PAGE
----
Oncogenic BRAF fusions have emerged as an alternate mechanism for BRAF activation in melanomas and other cancers. A number of BRAF fusions with different 5' gene partners and BRAF exon breakpoints have been described, but the effects of different partners and breakpoints on cancer phenotypes and treatment responses has not been well characterized. Targeted RNA sequencing was used to screen 60 melanoma patient-derived xenograft (PDX) models for BRAF fusions. We identified three unique BRAF fusions, including a novel SEPT3-BRAF fusion, occurring in four tumors (4/60, 6.7%), all of which were "pan-negative" (lacking other common mutations) (4/18, 22.2%). The BRAF fusion PDX models showed variable growth rates and responses to MAPK inhibitors in vivo. Overexpression of BRAF fusions identified in our study, as well as other BRAF fusions previously identified in melanomas, resulted in a high degree of variability in 2D proliferation and 3D invasion between the different fusions. While exogenously expressed BRAF fusions all responded to MAPK inhibition in vitro, we observed potential differences in signaling and feedback mechanisms. In summary, BRAF fusions are actionable therapeutic targets, however there are significant differences in phenotypes, treatment responses, and signaling which may be clinically relevant.
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http://dx.doi.org/10.1038/s41388-018-0514-7DOI Listing
February 2019

BH3 mimetics induce apoptosis independent of DRP-1 in melanoma.

Cell Death Dis 2018 09 5;9(9):907. Epub 2018 Sep 5.

University of Colorado Anschutz Medical Campus, School of Medicine, Department of Dermatology, Mail Stop 8127, Aurora, CO, 80045, USA.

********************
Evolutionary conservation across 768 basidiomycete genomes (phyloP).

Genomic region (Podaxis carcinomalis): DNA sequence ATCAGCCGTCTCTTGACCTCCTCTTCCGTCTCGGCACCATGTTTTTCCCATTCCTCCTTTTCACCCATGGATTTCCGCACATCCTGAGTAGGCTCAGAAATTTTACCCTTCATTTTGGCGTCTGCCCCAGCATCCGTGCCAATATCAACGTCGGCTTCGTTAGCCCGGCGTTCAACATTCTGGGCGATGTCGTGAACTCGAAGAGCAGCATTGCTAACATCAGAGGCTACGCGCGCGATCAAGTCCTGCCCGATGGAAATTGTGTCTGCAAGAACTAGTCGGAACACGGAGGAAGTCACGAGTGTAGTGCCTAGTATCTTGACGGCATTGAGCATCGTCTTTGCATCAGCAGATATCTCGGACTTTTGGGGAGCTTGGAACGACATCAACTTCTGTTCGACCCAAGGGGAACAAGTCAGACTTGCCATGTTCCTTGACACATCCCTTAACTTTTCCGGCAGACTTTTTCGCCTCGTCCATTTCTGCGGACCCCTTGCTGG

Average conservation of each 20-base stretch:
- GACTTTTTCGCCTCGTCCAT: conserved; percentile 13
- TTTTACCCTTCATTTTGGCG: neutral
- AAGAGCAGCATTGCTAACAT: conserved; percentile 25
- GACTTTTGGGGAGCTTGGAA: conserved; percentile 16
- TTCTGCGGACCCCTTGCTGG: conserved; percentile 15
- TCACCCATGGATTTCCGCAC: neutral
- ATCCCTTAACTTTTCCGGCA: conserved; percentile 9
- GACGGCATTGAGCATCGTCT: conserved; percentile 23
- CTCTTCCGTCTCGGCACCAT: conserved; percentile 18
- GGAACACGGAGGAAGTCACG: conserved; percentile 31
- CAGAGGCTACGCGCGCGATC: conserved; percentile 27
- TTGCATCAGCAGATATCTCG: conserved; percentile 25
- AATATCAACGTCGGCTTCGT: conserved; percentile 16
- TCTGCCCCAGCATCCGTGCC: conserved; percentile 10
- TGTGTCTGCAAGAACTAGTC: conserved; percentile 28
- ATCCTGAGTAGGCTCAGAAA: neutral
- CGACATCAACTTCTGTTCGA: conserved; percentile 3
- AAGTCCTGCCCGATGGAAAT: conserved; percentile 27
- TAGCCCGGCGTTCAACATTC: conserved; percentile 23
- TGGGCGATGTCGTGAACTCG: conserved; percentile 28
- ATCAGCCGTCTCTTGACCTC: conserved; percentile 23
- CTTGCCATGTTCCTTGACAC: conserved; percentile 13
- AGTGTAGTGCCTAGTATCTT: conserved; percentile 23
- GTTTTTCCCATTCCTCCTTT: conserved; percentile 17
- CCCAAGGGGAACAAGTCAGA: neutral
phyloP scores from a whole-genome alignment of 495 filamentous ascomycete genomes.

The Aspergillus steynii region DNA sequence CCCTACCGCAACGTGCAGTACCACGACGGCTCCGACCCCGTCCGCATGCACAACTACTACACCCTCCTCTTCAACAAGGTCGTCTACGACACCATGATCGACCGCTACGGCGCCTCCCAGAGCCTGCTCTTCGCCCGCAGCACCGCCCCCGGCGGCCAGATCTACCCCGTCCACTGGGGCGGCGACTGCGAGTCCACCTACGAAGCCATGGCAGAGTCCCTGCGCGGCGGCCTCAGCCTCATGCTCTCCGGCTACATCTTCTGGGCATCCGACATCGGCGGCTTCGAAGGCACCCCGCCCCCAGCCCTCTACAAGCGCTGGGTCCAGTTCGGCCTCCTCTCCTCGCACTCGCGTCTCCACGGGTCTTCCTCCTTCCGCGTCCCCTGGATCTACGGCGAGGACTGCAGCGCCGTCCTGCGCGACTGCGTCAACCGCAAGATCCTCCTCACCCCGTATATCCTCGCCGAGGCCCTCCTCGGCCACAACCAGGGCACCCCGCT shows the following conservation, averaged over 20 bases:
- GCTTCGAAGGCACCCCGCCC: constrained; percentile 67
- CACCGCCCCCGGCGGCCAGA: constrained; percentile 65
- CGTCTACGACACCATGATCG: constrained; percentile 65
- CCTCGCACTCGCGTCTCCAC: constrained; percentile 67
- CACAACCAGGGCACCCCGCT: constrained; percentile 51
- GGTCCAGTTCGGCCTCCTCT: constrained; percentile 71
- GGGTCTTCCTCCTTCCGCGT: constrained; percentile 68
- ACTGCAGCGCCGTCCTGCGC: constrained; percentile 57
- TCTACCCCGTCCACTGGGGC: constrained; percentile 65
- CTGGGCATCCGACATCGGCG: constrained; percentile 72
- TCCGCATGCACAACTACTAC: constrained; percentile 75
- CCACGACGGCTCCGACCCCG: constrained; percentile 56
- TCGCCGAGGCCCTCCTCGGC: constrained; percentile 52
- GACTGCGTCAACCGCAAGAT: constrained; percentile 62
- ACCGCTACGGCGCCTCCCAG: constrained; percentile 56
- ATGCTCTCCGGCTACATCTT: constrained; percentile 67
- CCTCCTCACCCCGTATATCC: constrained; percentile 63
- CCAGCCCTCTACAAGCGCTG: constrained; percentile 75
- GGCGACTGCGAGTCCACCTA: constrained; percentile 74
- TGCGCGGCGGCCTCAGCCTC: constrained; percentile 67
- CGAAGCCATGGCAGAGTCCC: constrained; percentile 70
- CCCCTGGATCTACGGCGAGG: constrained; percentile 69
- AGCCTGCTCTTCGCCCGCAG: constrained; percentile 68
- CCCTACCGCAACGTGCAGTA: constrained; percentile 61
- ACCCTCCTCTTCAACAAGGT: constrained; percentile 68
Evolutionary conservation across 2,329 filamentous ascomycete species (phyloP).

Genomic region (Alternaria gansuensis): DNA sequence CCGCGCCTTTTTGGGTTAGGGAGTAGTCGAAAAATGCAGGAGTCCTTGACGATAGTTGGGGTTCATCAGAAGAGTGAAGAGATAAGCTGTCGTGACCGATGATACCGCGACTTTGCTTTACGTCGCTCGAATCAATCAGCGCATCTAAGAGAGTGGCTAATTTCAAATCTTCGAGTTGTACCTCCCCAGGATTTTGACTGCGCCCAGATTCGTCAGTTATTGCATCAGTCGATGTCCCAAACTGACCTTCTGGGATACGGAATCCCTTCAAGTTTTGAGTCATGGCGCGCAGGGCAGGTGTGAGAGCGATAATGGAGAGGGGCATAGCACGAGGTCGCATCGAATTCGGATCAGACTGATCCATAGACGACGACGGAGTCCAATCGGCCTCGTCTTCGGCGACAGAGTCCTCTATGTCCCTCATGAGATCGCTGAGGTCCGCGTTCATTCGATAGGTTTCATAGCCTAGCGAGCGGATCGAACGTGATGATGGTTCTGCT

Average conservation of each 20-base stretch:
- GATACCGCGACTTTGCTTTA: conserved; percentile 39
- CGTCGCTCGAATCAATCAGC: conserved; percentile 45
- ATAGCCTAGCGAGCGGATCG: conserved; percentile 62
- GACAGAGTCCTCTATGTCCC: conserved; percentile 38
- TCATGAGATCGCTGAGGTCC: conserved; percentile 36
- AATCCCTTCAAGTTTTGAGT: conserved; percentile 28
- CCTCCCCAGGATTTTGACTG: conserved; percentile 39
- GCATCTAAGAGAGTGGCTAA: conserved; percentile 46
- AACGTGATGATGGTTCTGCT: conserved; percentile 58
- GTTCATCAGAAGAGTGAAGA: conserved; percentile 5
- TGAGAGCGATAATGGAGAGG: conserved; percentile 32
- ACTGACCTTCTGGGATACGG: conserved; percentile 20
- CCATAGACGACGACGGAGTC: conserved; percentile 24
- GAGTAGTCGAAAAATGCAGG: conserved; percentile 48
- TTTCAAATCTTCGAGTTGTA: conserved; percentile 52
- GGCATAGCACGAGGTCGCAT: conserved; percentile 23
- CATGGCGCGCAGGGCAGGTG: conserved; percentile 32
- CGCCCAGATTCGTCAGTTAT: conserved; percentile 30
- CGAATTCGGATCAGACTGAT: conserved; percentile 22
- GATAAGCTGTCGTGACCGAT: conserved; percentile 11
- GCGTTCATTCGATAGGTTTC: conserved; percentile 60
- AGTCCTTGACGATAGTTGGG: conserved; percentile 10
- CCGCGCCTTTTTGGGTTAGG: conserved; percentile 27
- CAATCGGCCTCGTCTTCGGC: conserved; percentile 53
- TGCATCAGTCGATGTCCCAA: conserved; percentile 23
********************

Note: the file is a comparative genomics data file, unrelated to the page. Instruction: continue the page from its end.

Despite the recent advancement in treating melanoma, options are still limited for patients without BRAF mutations or in relapse from current treatments. BH3 mimetics against members of the BCL-2 family have gained excitement with the recent success in hematological malignancies. However, single drug BH3 mimetic therapy in melanoma has limited effectiveness due to escape by the anti-apoptotic protein MCL-1 and/or survival of melanoma-initiating cells (MICs). We tested the efficacy of the BH3 mimetic combination of A-1210477 (an MCL-1 inhibitor) and ABT-263 (a BCL-2/BCL-XL/BCL-W inhibitor) in killing melanoma, especially MICs. We also sought to better define Dynamin-Related Protein 1 (DRP-1)'s role in melanoma; DRP-1 is known to interact with members of the BCL-2 family and is a possible therapeutic target for melanoma treatment. We used multiple assays (cell viability, apoptosis, bright field, immunoblot, and sphere formation), as well as the CRISPR/Cas9 genome-editing techniques. For clinical relevance, we employed patient samples of different mutation status, including some relapsed from current treatments such as anti-PD-1 immunotherapy. We found the BH3 mimetic combination kill both the MICs and non-MICs (bulk of melanoma) in all cell lines and patient samples irrespective of the mutation status or relapsed state (p < 0.05). Unexpectedly, the major pro-apoptotic proteins, NOXA and BIM, are not necessary for the combination-induced cell death. Furthermore, the combination impedes the activation of DRP-1, and inhibition of DRP-1 further enhances apoptosis (p < 0.05). DRP-1 effects in melanoma differ from those seen in other cancer cells. These results provide new insights into BCL-2 family's regulation of the apoptotic pathway in melanoma, and suggest that inhibiting the major anti-apoptotic proteins is sufficient to induce cell death even without involvement from major pro-apoptotic proteins. Importantly, our study also indicates that DRP-1 inhibition is a promising adjuvant for BH3 mimetics in melanoma treatment.
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http://dx.doi.org/10.1038/s41419-018-0932-zDOI Listing
http://www.ncbi.nlm.nih.gov/pmc/articles/PMC6125485PMC
September 2018

ALK Inhibitor Response in Melanomas Expressing Fusions and Alternate Isoforms.

Mol Cancer Ther 2018 01 20;17(1):222-231. Epub 2017 Oct 20.

Division of Medical Oncology, Department of Medicine, University of Colorado Anschutz Medical Campus, Aurora, Colorado.